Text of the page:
Washington County Judge Randall Burnworth today heard arguments in the State of Ohio’s case against Dupont and Chemours over C8 pollution which allegedly harmed the state’s natural resources.
Ohio Attorney General Mike DeWine filed the suit in February seeking damages from the corporations that profited from the use of PFOA or perfluorooctanoic acid (also known by the DuPont trade name C8) at Washington Works near Parkersburg, West Virginia.
The manmade industrial solvent was used at the plant beginning in the 1950s in the manufacture of Teflon and hundreds of other consumer applications. A class action filed on behalf of area water consumers in 2002 led to the discovery of the chemical in the drinking water of six neighboring communities – Lubeck and Mason County in West Virginia and Belpre, Little Hocking, Pomeroy, and Tuppers Plains/Chester in Ohio. The 2004 settlement of the same suit resulted in a massive health study of nearly 70,000 local residents and linked the contamination to six health conditions: testicular cancer, kidney cancer, thyroid disease, ulcerative colitis, pre-eclampsia and high cholesterol.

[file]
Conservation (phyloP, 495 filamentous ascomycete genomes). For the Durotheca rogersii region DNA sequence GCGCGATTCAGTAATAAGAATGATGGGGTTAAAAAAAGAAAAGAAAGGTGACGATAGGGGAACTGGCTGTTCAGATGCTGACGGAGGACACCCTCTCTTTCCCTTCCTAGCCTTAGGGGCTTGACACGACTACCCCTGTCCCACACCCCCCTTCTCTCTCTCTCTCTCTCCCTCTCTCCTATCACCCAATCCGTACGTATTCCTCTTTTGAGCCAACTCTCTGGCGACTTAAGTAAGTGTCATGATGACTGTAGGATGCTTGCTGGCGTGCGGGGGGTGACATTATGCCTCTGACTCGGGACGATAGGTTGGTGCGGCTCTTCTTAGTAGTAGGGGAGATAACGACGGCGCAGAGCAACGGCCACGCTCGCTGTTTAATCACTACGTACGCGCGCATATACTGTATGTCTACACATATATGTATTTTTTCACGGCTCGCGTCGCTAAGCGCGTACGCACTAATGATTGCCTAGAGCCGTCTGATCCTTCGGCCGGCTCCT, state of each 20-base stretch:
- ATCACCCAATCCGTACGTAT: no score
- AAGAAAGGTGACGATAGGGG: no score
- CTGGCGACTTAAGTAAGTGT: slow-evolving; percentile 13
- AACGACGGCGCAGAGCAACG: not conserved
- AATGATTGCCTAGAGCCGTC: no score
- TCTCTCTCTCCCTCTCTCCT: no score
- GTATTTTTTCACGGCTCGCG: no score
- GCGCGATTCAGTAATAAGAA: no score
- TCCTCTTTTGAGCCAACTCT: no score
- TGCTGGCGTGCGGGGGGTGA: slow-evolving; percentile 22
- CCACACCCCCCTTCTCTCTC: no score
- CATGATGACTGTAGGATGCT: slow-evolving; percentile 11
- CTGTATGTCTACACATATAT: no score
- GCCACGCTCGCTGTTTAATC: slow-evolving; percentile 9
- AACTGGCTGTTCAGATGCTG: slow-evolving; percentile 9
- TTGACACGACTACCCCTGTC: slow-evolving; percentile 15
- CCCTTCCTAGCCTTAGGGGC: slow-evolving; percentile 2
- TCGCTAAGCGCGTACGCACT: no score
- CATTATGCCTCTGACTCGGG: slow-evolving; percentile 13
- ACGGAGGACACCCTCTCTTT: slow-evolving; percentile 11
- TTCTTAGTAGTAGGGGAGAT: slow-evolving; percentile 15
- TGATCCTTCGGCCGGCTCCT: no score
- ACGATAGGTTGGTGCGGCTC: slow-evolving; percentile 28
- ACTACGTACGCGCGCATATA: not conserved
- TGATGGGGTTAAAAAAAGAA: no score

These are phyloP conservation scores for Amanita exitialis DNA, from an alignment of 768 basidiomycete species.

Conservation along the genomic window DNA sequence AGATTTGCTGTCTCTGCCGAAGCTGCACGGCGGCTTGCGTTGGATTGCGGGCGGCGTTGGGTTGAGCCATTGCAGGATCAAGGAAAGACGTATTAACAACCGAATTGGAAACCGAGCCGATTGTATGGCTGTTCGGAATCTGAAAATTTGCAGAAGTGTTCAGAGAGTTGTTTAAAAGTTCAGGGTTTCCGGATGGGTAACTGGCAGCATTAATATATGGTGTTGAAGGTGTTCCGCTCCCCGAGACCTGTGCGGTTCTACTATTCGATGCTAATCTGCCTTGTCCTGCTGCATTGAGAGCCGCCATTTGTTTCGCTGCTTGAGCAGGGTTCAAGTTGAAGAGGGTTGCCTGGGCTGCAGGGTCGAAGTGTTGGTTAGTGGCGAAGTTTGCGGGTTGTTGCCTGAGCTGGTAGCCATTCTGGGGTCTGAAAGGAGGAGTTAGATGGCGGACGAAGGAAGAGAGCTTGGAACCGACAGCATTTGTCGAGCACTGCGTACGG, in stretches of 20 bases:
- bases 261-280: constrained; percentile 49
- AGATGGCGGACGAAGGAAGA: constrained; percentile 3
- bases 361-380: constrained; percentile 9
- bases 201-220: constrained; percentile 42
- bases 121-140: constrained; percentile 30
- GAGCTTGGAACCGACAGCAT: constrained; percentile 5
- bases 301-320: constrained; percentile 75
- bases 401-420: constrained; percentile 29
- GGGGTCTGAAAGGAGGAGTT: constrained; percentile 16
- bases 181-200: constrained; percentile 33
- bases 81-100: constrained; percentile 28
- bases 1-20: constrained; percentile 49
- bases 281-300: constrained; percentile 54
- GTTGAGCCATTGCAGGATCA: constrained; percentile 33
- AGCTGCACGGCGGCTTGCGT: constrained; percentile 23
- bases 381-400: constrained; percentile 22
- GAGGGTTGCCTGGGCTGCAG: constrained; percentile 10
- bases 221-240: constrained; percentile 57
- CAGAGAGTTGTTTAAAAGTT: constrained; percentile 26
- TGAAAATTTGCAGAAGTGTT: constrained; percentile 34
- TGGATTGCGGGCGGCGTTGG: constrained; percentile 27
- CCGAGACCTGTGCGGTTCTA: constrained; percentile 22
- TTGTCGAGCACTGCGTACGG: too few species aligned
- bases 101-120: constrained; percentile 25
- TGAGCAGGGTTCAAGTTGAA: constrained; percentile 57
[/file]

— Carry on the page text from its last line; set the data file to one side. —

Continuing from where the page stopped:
In the most recent legal maneuvering corporate attorneys argued for a motion to dismiss saying that the claims against DuPont and spin-off company Chemours are without merit.
Judge Burnworth offered no specific timeline for his decision on Friday afternoon saying only that he would make a determination before the end of the year when he intends to retire.